The long-time director of the Survivors Network of those Abused by Priests has reached an out-of-court settlement related to allegations of sexual abuse by a Missouri diocesan priest first brought forward more than 25 years ago.
David Clohessy revealed in a press release Thursday that the Jefferson City, Mo., diocese in late August mailed him a check for $40,000 as part of an agreement refraining him from bringing further suits against the diocese regarding Fr. John Whiteley or other diocesan priests or staff.
The release that Clohessy signed as part of the agreement notes that the diocese and its components “choose voluntarily to settle fully and to extinguish all claims” brought by Clohessy, and “acknowledges that this settlement shall not be construed as an admission of liability or wrongdoing on the part of [the diocese].”
Clohessy alleges Whiteley molested him from age 12 to 16 while attending St. Pius X Church in Moberly, Mo., from 1969-73. The memories remained out of consciousness, he previously has said, until 1989 when he viewed the movie “Nuts,” in which the main character was sexually abused as a child.
In 1991, Clohessy attended his first SNAP meeting. That same year he filed suit against Whiteley and the Jefferson City diocese after unsuccessful efforts to confront the priest. The lawsuit was ultimately thrown out by the Missouri Supreme Court due to the expiration of the statute of limitations. Clohessy has said Whiteley also abused three of his brothers, including his younger brother Kevin, who became a priest and himself was accused in 2003 of sexual abuse.
In a statement, the Jefferson City diocese said that Whiteley has not exercised priestly ministry since it placed him on leave in 1991, and it is not aware of abuse allegations since that time.
Clohessy told NCR on Thursday he opted to pursue a settlement now in part due to the “small fortune” he has spent on therapy and because of an obligation he felt toward his family. He described his reaction to the settlement as “very mixed. Mostly grateful to have this process be over.”
In November 2014, Clohessy reached out to the diocese to say he wanted to talk about the effects of his alleged abuse. In January, Mike Berendzen of the child and youth protection office and Sr. Kathleen Wegman, met Clohessy at his St. Louis home. Clohessy said he never requested to meet with Bishop John Gaydos, who wrote him a letter “to extend to him an apology for the abuse that he reported,” the diocesan statement said.
During the meeting, he asked the diocese for $200,000 for medical and therapy expenses. In addition, he requested the diocese implement numerous measures aimed at preventing clergy sexual abuse of children, including:
- posting on its website the names of credibly accused diocesan priests;
- placing notices in parish bulletins and making announcements at Masses about the accusations against Whiteley;
- and similarly informing people in Florida where Whiteley is believed to be currently residing.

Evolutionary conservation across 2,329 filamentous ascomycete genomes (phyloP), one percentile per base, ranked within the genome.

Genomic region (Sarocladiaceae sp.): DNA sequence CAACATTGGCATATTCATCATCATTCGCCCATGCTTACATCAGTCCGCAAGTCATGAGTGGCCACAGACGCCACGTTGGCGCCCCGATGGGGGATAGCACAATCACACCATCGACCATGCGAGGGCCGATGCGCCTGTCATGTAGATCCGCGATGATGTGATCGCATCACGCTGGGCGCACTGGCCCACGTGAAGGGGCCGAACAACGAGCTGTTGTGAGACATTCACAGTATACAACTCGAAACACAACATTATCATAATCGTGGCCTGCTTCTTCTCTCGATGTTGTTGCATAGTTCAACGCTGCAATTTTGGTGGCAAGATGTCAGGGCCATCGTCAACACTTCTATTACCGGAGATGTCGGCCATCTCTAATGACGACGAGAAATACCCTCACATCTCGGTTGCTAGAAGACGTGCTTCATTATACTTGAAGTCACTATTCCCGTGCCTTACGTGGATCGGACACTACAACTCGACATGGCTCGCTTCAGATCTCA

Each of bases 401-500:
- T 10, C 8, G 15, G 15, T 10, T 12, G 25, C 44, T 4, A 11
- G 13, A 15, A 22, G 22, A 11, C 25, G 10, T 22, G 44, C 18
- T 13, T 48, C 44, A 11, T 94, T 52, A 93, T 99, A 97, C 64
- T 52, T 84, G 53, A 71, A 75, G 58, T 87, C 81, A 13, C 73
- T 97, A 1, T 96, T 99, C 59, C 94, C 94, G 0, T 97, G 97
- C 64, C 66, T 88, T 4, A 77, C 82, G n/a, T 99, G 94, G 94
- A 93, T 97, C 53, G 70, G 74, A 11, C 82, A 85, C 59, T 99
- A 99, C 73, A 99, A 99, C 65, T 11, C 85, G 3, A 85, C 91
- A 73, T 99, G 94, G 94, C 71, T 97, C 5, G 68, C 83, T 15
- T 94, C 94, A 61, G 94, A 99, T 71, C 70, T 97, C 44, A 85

According to Clohessy, those suggestions “were never taken seriously,” and no conversation on the merits or obstacles to the measures occurred during his meeting with diocesan staff or in subsequent emails. While he credited Berendzen with responding to his initial email, Clohessy expressed disbelief that the diocese didn’t initiate the outreach.
“I don’t want to sound ungrateful, but it is frustrating that the onus for prevention, justice and healing still seems to virtually always fall on the victims,” he said.
Deacon Dan Joyce, communications director for the Jefferson City diocese, said that “unless people self-report, we don’t know who to work with,” adding that Clohessy’s case was an example of how they proceed once an alleged abuse victim contacts them.
“The only outreach we can do is provide a welcoming environment, and provide a contact, in any case that people should come forward, both to law enforcement as well as to our diocesan representative, and that’s what we’ve done,” Joyce said.
As for the prevention measures, Joyce said when an allegation is found credible the diocese informs the parish communities where the priest was assigned, both through announcements at Mass and bulletin placements, in addition to reporting to law enforcement. In the case of Whiteley, he said they have not had an active case to put through that process, but that Clohessy’s case in the early 1990s case got “heavy media play” in the area.
“I want to make that clear that this was not just a private matter. This was a highly litigated case that had high publicity at the time, at the time that people were paying attention to that particular case and that priest,” Joyce said.
Clohessy is not the first SNAP leader to receive a financial settlement. In 1995, SNAP founder Barbara Blaine received an $80,000 settlement from the Toledo, Ohio, diocese and the Oblates of St. Francis. While most abuse survivors receive nothing, Clohessy said, every acknowledgement of suffering, no matter how large or voluntary, is helpful.
“Am I magically healed? Of course not, but I didn’t expect to be and none of us do,” he said.
As for his own case, Clohessy didn’t see in it particular significance for the broader SNAP and abuse survivors communities, saying only “If one victim hears about this and breaks her silence and seeks help, that will make me very happy.”